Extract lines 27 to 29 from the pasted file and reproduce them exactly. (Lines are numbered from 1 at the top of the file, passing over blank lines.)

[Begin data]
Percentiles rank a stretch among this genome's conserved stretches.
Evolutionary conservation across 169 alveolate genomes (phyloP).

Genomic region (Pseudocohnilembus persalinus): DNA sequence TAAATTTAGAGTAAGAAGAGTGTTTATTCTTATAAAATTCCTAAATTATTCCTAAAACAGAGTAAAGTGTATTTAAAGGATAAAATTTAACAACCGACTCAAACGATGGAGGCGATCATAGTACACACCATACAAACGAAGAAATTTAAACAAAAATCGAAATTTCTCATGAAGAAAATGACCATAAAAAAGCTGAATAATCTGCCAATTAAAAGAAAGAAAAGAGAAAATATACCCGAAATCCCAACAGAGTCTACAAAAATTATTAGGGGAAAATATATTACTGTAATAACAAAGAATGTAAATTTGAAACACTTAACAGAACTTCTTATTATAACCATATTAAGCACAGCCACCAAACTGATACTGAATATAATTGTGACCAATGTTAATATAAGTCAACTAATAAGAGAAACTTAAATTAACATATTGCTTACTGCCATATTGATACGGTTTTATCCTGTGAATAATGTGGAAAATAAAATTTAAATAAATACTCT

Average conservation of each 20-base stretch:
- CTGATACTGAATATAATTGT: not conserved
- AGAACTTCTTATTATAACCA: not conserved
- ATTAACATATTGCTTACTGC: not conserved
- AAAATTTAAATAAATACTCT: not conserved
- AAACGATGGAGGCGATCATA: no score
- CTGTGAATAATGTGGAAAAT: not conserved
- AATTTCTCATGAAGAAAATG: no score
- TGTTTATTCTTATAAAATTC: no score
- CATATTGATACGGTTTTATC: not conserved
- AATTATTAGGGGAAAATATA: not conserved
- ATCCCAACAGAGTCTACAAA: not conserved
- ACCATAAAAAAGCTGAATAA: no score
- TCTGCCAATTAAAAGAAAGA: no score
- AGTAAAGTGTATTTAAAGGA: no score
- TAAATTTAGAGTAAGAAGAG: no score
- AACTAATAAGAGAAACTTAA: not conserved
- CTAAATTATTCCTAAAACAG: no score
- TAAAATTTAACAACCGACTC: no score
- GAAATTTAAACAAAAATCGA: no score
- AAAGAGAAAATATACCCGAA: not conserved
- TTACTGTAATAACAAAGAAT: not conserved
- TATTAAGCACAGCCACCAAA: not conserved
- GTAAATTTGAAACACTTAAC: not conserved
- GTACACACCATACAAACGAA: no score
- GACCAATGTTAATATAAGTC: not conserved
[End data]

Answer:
- GTAAATTTGAAACACTTAAC: not conserved
- GTACACACCATACAAACGAA: no score
- GACCAATGTTAATATAAGTC: not conserved